coronavirus

Execution Delayed for Man Condemned in TCU Professor's Death

It is Texas' sixth execution to have been delayed because of the spread of coronavirus around the state

edward-busby
Texas Department of Criminal Justice

The scheduled execution date is delayed for the man condemned for the 2004 suffocation of a retired 77-year-old TCU professor.

Edward Lee Busby's execution had been set for May 6, but it was stayed for 60 days by the Texas Court of Criminal Appeals on Monday.

It is Texas' sixth execution to have been delayed because of the spread of coronavirus around the state.

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Busby was convicted of the slaying of 77-year-old Laura Lee Crane, who was abducted from a Fort Worth grocery store parking lot and later found dead in Oklahoma.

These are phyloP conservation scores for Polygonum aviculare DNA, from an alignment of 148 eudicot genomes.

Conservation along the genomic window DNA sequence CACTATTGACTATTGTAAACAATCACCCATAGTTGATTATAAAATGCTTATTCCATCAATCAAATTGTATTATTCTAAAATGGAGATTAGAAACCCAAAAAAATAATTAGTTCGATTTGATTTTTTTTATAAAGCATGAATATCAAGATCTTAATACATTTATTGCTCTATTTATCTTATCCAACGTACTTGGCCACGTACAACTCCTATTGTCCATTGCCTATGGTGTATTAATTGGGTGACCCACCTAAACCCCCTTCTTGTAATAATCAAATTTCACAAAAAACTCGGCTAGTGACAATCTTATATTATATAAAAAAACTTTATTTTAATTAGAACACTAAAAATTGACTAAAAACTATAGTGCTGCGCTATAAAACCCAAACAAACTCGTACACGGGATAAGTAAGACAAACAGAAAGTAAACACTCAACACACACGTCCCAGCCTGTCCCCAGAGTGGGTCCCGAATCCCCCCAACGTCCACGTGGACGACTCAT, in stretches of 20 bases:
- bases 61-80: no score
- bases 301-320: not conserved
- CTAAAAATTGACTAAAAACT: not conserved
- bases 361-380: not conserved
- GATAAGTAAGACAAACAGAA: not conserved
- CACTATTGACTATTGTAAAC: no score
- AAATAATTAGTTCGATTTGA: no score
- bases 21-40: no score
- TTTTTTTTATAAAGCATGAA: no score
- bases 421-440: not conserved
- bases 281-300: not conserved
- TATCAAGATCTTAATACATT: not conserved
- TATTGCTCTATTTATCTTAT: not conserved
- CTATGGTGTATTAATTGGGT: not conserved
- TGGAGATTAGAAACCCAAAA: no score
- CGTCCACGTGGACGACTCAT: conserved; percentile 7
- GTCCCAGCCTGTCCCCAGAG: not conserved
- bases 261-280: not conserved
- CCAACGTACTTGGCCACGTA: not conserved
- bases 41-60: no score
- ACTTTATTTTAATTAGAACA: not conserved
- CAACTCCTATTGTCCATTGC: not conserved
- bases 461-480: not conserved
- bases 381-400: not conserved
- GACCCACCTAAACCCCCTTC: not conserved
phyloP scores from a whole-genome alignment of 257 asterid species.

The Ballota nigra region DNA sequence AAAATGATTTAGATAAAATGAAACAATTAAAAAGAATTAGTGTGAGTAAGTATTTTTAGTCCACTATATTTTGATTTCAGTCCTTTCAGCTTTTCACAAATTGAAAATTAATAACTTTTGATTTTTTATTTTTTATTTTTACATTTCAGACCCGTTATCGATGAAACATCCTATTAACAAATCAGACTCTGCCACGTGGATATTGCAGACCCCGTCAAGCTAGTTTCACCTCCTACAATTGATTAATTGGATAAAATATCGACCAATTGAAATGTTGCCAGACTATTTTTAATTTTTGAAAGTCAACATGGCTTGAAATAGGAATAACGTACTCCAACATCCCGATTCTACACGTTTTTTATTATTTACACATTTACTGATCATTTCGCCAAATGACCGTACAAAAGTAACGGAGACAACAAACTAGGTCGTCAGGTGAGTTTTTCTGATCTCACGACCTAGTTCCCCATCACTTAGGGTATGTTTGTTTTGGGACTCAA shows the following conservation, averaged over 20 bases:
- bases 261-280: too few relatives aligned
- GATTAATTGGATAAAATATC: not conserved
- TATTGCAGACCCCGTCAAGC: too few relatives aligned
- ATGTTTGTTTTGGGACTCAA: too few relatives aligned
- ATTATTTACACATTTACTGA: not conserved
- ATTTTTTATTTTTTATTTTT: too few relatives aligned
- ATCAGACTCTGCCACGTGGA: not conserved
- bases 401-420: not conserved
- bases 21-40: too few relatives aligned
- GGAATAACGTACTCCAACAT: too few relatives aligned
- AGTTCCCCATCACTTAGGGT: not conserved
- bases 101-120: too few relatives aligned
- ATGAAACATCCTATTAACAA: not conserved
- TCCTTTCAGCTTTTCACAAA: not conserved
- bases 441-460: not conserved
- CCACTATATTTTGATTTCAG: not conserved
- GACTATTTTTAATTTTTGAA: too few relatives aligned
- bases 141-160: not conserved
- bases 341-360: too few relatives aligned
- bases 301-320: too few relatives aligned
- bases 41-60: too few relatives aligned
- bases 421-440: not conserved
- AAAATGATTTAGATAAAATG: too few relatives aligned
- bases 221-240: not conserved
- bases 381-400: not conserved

While the appeals court didn't mention COVID-19 in its order, Busby's attorneys had argued the execution should be delayed because they and others, including judges and personnel who carry out the execution, could be put at risk for getting the virus if it proceeded.

Three other executions that had been scheduled this year were also delayed by the appeals court while two others were delayed by local judges.

For most people, the new coronavirus causes mild or moderate symptoms, such as fever and cough that clear up in two to three weeks. For some, especially older adults and people with existing health problems, it can cause more severe illness, including pneumonia, and death. The vast majority of people recover.

Copyright AP - Associated Press
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